How Steve Jobs prepared Apple for controversies like Bendgate

How Steve Jobs prepared Apple for controversies like Bendgate


"You like me, you really like me!" Photo: Ben Stanfield/Flickr CC
Photo: Ben Stanfield/Flickr CC

The infamous iPhone 6 “bending video” may have reached close to 47 million hits on YouTube, but Apple has seemingly escaped Bendgate without any lasting damage — just as it has with every “gate” incident before it.

In a new blog post entitled “The Joy of Apple Slamming,” former Apple ad exec Ken Segall (the man who named the iMac) explains how Jobs created a company able to withstand the kind of damaging rumors that would permanently damage lesser rivals.

The secret? Get people to really, really love you.

As Segall writes:

“[Steve] wanted every part of the customer experience to strengthen that love — from the advertising and in-store experience to unboxing, enjoying the product and getting support when needed.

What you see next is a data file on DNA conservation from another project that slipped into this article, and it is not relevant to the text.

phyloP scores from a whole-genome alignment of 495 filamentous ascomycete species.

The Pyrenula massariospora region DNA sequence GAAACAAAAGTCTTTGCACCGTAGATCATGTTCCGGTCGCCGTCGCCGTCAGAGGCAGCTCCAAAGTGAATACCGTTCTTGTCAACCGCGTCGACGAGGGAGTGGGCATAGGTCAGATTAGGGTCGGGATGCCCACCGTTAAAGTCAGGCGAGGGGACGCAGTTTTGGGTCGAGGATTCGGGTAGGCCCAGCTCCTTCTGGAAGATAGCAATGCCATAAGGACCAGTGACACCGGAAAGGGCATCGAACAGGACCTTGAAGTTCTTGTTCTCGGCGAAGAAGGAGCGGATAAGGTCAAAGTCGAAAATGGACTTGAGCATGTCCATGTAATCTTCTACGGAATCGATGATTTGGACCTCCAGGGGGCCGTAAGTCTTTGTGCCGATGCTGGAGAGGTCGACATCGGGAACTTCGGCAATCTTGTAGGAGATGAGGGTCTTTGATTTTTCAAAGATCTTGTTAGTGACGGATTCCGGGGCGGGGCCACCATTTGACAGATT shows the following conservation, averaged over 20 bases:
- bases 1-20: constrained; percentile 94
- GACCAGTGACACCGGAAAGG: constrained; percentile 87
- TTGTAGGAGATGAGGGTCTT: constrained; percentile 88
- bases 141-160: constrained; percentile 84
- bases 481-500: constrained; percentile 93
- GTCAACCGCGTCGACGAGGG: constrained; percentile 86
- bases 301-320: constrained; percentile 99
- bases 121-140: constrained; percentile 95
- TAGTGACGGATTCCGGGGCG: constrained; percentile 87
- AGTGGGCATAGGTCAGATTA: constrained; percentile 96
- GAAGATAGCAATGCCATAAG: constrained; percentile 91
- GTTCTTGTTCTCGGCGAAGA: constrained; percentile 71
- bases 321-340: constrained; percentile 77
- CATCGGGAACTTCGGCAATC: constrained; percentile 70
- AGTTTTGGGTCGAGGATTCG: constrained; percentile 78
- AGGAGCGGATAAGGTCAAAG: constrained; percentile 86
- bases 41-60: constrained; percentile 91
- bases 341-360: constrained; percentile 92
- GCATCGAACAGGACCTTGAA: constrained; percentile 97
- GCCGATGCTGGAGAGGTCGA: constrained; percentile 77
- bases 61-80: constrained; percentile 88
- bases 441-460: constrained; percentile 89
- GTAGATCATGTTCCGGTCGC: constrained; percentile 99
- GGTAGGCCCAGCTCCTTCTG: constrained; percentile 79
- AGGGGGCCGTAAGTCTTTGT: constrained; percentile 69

By doing so, he would ensure that customers would (a) buy more stuff, (b) evangelize to others and (c) stick with Apple when unforeseen problems arise. He understood that such things were inevitable, even for a company like Apple.

History proves that Steve was 100% correct.”

As someone who has interviewed Ken on numerous occasions, I always enjoy his insider take on Apple culture, and this article is no different.

For everything Apple has done in terms of damage control for Bendgate (revealing that only 9 iPhone owners complained to Apple, in addition to showing off the kind of torture-testing Cupertino puts its devices through) there is no doubting that the real secret to Apple’s longevity is the fact that people feel a connection with the brand that will make them evangelists when times are good, and willing to forgive (or actively defend) the occasional misstep.

Long may it continue.


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